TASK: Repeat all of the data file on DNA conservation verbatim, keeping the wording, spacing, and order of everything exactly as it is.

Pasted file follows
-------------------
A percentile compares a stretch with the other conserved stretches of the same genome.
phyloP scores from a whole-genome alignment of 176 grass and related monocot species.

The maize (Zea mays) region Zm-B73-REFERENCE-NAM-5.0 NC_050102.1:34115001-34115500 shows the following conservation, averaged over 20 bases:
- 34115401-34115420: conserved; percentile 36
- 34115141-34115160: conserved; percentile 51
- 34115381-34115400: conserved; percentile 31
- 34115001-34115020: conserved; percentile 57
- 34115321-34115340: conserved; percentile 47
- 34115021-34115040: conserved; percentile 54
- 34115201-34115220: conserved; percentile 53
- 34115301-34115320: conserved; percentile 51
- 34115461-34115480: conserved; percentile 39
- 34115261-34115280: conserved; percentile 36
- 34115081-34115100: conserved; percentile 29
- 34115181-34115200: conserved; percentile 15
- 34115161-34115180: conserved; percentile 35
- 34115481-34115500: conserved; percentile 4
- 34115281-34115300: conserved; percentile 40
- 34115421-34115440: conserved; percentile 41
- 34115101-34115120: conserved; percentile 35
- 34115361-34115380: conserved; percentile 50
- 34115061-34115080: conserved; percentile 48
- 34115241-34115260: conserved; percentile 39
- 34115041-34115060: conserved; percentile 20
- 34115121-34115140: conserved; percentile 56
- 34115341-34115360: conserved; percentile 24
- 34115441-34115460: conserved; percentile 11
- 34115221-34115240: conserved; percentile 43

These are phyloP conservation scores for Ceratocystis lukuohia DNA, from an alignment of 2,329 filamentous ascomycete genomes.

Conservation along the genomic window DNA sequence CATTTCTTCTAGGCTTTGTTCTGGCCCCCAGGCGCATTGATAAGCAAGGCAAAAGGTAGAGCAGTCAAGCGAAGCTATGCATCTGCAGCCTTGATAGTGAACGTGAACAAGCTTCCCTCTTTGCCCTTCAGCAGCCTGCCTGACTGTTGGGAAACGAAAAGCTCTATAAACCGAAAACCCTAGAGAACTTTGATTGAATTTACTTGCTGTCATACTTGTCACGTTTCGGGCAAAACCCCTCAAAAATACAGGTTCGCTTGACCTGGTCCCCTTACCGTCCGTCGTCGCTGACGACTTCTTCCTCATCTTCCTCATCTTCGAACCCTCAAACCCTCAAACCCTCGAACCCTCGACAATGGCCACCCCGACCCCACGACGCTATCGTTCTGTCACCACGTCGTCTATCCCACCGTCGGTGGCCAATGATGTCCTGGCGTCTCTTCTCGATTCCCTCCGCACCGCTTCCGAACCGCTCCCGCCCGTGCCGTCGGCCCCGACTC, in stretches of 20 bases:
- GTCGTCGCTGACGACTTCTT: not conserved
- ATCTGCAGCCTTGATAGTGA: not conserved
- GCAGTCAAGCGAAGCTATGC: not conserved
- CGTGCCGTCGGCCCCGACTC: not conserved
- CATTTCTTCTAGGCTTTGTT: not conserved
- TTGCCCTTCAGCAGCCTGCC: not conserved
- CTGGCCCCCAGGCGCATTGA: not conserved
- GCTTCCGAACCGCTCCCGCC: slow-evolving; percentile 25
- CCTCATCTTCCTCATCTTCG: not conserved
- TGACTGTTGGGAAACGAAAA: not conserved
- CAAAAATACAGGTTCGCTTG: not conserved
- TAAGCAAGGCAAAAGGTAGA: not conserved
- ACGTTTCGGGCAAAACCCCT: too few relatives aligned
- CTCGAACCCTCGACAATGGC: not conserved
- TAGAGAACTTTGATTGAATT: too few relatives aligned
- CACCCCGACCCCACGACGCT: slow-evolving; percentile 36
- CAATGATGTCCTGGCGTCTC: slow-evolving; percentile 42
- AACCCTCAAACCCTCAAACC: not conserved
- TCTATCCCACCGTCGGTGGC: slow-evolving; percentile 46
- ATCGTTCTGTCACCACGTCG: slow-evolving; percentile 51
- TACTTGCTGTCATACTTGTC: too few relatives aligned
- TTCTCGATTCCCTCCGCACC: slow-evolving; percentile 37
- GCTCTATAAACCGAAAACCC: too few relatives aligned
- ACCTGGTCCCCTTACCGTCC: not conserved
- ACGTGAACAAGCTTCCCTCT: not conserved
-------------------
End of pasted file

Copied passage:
A percentile compares a stretch with the other conserved stretches of the same genome.
phyloP scores from a whole-genome alignment of 176 grass and related monocot species.

The maize (Zea mays) region Zm-B73-REFERENCE-NAM-5.0 NC_050102.1:34115001-34115500 shows the following conservation, averaged over 20 bases:
- 34115401-34115420: conserved; percentile 36
- 34115141-34115160: conserved; percentile 51
- 34115381-34115400: conserved; percentile 31
- 34115001-34115020: conserved; percentile 57
- 34115321-34115340: conserved; percentile 47
- 34115021-34115040: conserved; percentile 54
- 34115201-34115220: conserved; percentile 53
- 34115301-34115320: conserved; percentile 51
- 34115461-34115480: conserved; percentile 39
- 34115261-34115280: conserved; percentile 36
- 34115081-34115100: conserved; percentile 29
- 34115181-34115200: conserved; percentile 15
- 34115161-34115180: conserved; percentile 35
- 34115481-34115500: conserved; percentile 4
- 34115281-34115300: conserved; percentile 40
- 34115421-34115440: conserved; percentile 41
- 34115101-34115120: conserved; percentile 35
- 34115361-34115380: conserved; percentile 50
- 34115061-34115080: conserved; percentile 48
- 34115241-34115260: conserved; percentile 39
- 34115041-34115060: conserved; percentile 20
- 34115121-34115140: conserved; percentile 56
- 34115341-34115360: conserved; percentile 24
- 34115441-34115460: conserved; percentile 11
- 34115221-34115240: conserved; percentile 43

These are phyloP conservation scores for Ceratocystis lukuohia DNA, from an alignment of 2,329 filamentous ascomycete genomes.

Conservation along the genomic window DNA sequence CATTTCTTCTAGGCTTTGTTCTGGCCCCCAGGCGCATTGATAAGCAAGGCAAAAGGTAGAGCAGTCAAGCGAAGCTATGCATCTGCAGCCTTGATAGTGAACGTGAACAAGCTTCCCTCTTTGCCCTTCAGCAGCCTGCCTGACTGTTGGGAAACGAAAAGCTCTATAAACCGAAAACCCTAGAGAACTTTGATTGAATTTACTTGCTGTCATACTTGTCACGTTTCGGGCAAAACCCCTCAAAAATACAGGTTCGCTTGACCTGGTCCCCTTACCGTCCGTCGTCGCTGACGACTTCTTCCTCATCTTCCTCATCTTCGAACCCTCAAACCCTCAAACCCTCGAACCCTCGACAATGGCCACCCCGACCCCACGACGCTATCGTTCTGTCACCACGTCGTCTATCCCACCGTCGGTGGCCAATGATGTCCTGGCGTCTCTTCTCGATTCCCTCCGCACCGCTTCCGAACCGCTCCCGCCCGTGCCGTCGGCCCCGACTC, in stretches of 20 bases:
- GTCGTCGCTGACGACTTCTT: not conserved
- ATCTGCAGCCTTGATAGTGA: not conserved
- GCAGTCAAGCGAAGCTATGC: not conserved
- CGTGCCGTCGGCCCCGACTC: not conserved
- CATTTCTTCTAGGCTTTGTT: not conserved
- TTGCCCTTCAGCAGCCTGCC: not conserved
- CTGGCCCCCAGGCGCATTGA: not conserved
- GCTTCCGAACCGCTCCCGCC: slow-evolving; percentile 25
- CCTCATCTTCCTCATCTTCG: not conserved
- TGACTGTTGGGAAACGAAAA: not conserved
- CAAAAATACAGGTTCGCTTG: not conserved
- TAAGCAAGGCAAAAGGTAGA: not conserved
- ACGTTTCGGGCAAAACCCCT: too few relatives aligned
- CTCGAACCCTCGACAATGGC: not conserved
- TAGAGAACTTTGATTGAATT: too few relatives aligned
- CACCCCGACCCCACGACGCT: slow-evolving; percentile 36
- CAATGATGTCCTGGCGTCTC: slow-evolving; percentile 42
- AACCCTCAAACCCTCAAACC: not conserved
- TCTATCCCACCGTCGGTGGC: slow-evolving; percentile 46
- ATCGTTCTGTCACCACGTCG: slow-evolving; percentile 51
- TACTTGCTGTCATACTTGTC: too few relatives aligned
- TTCTCGATTCCCTCCGCACC: slow-evolving; percentile 37
- GCTCTATAAACCGAAAACCC: too few relatives aligned
- ACCTGGTCCCCTTACCGTCC: not conserved
- ACGTGAACAAGCTTCCCTCT: not conserved